Drinking Too Much During The Race
For decades, runners were taught that any amount of dehydration had a negative effect on performance and increased the risk for exertional heat illness, and were told to “drink as much as possible” to completely prevent dehydration. However, the human body was not designed to absorb large amounts of fluid during running. The jostling of the stomach that occurs on the run causes GI distress in runners who try to force down fluid.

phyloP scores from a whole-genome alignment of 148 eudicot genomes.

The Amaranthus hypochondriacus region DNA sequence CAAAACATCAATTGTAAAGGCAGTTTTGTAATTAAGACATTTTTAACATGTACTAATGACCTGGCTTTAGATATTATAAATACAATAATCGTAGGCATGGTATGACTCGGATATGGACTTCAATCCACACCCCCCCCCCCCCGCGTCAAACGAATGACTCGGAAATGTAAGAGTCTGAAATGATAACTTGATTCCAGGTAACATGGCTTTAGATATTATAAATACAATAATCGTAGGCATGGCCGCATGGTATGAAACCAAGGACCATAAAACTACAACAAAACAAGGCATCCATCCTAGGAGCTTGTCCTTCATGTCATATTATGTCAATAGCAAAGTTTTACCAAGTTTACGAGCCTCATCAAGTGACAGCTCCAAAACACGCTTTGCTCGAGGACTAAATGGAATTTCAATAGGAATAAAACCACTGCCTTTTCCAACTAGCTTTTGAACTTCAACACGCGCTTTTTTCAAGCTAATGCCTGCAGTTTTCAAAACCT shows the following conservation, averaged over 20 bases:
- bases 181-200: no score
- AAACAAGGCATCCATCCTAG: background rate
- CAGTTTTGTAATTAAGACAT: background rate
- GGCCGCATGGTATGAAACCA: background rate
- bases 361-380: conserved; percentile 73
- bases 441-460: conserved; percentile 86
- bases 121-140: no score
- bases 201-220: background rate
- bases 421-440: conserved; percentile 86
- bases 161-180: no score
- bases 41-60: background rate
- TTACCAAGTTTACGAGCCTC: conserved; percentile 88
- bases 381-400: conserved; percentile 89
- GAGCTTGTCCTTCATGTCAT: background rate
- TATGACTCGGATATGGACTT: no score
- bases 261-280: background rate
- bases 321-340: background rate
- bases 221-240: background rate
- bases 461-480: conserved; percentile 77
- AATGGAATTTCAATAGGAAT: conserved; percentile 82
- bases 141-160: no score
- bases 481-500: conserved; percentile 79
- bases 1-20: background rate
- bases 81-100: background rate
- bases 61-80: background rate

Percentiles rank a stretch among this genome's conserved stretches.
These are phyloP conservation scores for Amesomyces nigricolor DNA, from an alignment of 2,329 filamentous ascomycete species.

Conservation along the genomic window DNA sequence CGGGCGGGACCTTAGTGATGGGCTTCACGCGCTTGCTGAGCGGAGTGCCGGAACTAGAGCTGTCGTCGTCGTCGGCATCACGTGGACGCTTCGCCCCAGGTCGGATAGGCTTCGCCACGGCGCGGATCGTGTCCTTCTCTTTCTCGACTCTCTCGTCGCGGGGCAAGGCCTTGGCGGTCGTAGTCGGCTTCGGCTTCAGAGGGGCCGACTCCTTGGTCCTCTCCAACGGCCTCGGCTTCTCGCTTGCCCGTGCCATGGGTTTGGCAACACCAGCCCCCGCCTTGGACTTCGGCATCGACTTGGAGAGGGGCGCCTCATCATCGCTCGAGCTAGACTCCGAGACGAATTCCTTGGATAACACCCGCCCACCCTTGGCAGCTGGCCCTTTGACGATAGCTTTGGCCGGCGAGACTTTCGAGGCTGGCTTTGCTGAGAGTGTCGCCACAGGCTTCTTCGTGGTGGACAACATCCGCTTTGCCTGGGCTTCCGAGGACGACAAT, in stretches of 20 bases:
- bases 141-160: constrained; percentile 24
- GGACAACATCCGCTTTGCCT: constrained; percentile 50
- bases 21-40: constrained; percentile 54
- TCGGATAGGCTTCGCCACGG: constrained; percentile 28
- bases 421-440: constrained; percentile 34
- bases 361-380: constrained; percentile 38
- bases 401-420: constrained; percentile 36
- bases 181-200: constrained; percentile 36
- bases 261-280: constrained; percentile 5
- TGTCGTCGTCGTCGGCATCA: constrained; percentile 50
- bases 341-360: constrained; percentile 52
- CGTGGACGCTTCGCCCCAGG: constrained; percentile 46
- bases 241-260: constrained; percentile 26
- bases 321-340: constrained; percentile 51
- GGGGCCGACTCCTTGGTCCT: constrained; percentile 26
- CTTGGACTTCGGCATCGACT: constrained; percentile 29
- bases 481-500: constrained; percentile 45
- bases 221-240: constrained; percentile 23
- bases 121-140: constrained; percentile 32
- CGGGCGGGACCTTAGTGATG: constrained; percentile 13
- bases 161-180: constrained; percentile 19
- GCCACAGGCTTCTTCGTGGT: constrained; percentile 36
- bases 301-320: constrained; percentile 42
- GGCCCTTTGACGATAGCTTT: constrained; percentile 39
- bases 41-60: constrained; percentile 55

What’s more, research has consistently shown that runners perform no worse and have no greater risk for heat illness when they simply drink according to their thirst, even though this typically results in only 65-70 percent replacement of sweat losses. While it is important to drink as often and as much as your thirst dictates during races, it’s a bad idea to drink more.